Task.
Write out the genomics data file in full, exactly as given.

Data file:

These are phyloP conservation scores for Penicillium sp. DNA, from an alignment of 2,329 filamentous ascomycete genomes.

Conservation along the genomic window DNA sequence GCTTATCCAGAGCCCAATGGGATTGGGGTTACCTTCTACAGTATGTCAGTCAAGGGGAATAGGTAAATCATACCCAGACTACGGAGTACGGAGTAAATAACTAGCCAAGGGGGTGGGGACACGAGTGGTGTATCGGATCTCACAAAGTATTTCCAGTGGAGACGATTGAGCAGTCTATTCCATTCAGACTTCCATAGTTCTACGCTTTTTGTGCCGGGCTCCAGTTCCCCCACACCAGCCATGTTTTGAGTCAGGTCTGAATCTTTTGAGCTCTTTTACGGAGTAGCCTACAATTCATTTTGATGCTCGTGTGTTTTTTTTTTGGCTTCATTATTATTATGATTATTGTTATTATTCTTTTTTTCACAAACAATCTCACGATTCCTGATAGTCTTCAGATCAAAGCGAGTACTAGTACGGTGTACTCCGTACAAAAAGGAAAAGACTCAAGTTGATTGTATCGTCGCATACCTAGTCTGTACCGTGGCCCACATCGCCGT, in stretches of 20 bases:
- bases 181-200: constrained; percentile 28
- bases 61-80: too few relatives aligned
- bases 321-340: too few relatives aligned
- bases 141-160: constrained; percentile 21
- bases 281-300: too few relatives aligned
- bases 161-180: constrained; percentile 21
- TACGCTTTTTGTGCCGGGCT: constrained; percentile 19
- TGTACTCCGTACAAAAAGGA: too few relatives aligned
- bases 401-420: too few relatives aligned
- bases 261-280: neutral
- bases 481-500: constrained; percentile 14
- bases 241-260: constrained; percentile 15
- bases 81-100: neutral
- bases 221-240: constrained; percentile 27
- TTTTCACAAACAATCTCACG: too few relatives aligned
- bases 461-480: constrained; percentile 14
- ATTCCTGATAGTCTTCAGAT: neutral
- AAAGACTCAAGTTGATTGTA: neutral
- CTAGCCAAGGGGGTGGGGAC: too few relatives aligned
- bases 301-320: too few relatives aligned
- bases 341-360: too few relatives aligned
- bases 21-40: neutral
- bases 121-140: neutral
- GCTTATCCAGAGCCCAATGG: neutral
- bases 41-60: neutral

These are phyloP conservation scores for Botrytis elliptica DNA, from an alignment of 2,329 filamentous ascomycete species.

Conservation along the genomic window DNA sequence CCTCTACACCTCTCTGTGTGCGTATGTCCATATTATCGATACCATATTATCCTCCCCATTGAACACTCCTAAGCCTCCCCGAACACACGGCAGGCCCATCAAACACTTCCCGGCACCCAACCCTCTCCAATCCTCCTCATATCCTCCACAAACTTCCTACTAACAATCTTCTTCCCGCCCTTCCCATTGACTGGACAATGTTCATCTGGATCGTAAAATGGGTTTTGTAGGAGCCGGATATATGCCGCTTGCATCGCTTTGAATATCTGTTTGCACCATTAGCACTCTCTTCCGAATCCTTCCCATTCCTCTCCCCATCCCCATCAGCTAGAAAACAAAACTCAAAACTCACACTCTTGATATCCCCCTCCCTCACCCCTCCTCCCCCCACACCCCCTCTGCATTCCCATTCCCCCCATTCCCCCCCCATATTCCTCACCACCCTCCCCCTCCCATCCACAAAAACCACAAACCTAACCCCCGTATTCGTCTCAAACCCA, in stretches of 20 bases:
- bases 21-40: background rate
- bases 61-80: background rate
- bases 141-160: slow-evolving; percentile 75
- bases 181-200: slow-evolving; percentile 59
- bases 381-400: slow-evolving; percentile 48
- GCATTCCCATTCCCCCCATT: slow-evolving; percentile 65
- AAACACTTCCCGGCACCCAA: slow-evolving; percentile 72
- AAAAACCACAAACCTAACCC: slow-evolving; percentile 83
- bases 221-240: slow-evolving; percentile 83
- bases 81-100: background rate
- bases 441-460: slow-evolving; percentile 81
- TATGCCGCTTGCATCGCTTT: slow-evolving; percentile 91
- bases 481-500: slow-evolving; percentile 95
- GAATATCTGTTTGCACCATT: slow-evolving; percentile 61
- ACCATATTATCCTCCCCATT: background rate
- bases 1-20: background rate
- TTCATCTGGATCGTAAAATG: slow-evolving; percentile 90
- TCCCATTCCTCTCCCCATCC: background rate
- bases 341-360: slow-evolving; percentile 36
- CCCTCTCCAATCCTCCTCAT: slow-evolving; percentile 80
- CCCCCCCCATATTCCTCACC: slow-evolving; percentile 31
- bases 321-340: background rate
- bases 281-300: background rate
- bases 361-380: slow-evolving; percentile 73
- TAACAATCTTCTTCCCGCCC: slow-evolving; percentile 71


These are phyloP conservation scores for Penicillium sp. DNA, from an alignment of 2,329 filamentous ascomycete genomes.

Conservation along the genomic window DNA sequence GCTTATCCAGAGCCCAATGGGATTGGGGTTACCTTCTACAGTATGTCAGTCAAGGGGAATAGGTAAATCATACCCAGACTACGGAGTACGGAGTAAATAACTAGCCAAGGGGGTGGGGACACGAGTGGTGTATCGGATCTCACAAAGTATTTCCAGTGGAGACGATTGAGCAGTCTATTCCATTCAGACTTCCATAGTTCTACGCTTTTTGTGCCGGGCTCCAGTTCCCCCACACCAGCCATGTTTTGAGTCAGGTCTGAATCTTTTGAGCTCTTTTACGGAGTAGCCTACAATTCATTTTGATGCTCGTGTGTTTTTTTTTTGGCTTCATTATTATTATGATTATTGTTATTATTCTTTTTTTCACAAACAATCTCACGATTCCTGATAGTCTTCAGATCAAAGCGAGTACTAGTACGGTGTACTCCGTACAAAAAGGAAAAGACTCAAGTTGATTGTATCGTCGCATACCTAGTCTGTACCGTGGCCCACATCGCCGT, in stretches of 20 bases:
- bases 181-200: constrained; percentile 28
- bases 61-80: too few relatives aligned
- bases 321-340: too few relatives aligned
- bases 141-160: constrained; percentile 21
- bases 281-300: too few relatives aligned
- bases 161-180: constrained; percentile 21
- TACGCTTTTTGTGCCGGGCT: constrained; percentile 19
- TGTACTCCGTACAAAAAGGA: too few relatives aligned
- bases 401-420: too few relatives aligned
- bases 261-280: neutral
- bases 481-500: constrained; percentile 14
- bases 241-260: constrained; percentile 15
- bases 81-100: neutral
- bases 221-240: constrained; percentile 27
- TTTTCACAAACAATCTCACG: too few relatives aligned
- bases 461-480: constrained; percentile 14
- ATTCCTGATAGTCTTCAGAT: neutral
- AAAGACTCAAGTTGATTGTA: neutral
- CTAGCCAAGGGGGTGGGGAC: too few relatives aligned
- bases 301-320: too few relatives aligned
- bases 341-360: too few relatives aligned
- bases 21-40: neutral
- bases 121-140: neutral
- GCTTATCCAGAGCCCAATGG: neutral
- bases 41-60: neutral

These are phyloP conservation scores for Botrytis elliptica DNA, from an alignment of 2,329 filamentous ascomycete species.

Conservation along the genomic window DNA sequence CCTCTACACCTCTCTGTGTGCGTATGTCCATATTATCGATACCATATTATCCTCCCCATTGAACACTCCTAAGCCTCCCCGAACACACGGCAGGCCCATCAAACACTTCCCGGCACCCAACCCTCTCCAATCCTCCTCATATCCTCCACAAACTTCCTACTAACAATCTTCTTCCCGCCCTTCCCATTGACTGGACAATGTTCATCTGGATCGTAAAATGGGTTTTGTAGGAGCCGGATATATGCCGCTTGCATCGCTTTGAATATCTGTTTGCACCATTAGCACTCTCTTCCGAATCCTTCCCATTCCTCTCCCCATCCCCATCAGCTAGAAAACAAAACTCAAAACTCACACTCTTGATATCCCCCTCCCTCACCCCTCCTCCCCCCACACCCCCTCTGCATTCCCATTCCCCCCATTCCCCCCCCATATTCCTCACCACCCTCCCCCTCCCATCCACAAAAACCACAAACCTAACCCCCGTATTCGTCTCAAACCCA, in stretches of 20 bases:
- bases 21-40: background rate
- bases 61-80: background rate
- bases 141-160: slow-evolving; percentile 75
- bases 181-200: slow-evolving; percentile 59
- bases 381-400: slow-evolving; percentile 48
- GCATTCCCATTCCCCCCATT: slow-evolving; percentile 65
- AAACACTTCCCGGCACCCAA: slow-evolving; percentile 72
- AAAAACCACAAACCTAACCC: slow-evolving; percentile 83
- bases 221-240: slow-evolving; percentile 83
- bases 81-100: background rate
- bases 441-460: slow-evolving; percentile 81
- TATGCCGCTTGCATCGCTTT: slow-evolving; percentile 91
- bases 481-500: slow-evolving; percentile 95
- GAATATCTGTTTGCACCATT: slow-evolving; percentile 61
- ACCATATTATCCTCCCCATT: background rate
- bases 1-20: background rate
- TTCATCTGGATCGTAAAATG: slow-evolving; percentile 90
- TCCCATTCCTCTCCCCATCC: background rate
- bases 341-360: slow-evolving; percentile 36
- CCCTCTCCAATCCTCCTCAT: slow-evolving; percentile 80
- CCCCCCCCATATTCCTCACC: slow-evolving; percentile 31
- bases 321-340: background rate
- bases 281-300: background rate
- bases 361-380: slow-evolving; percentile 73
- TAACAATCTTCTTCCCGCCC: slow-evolving; percentile 71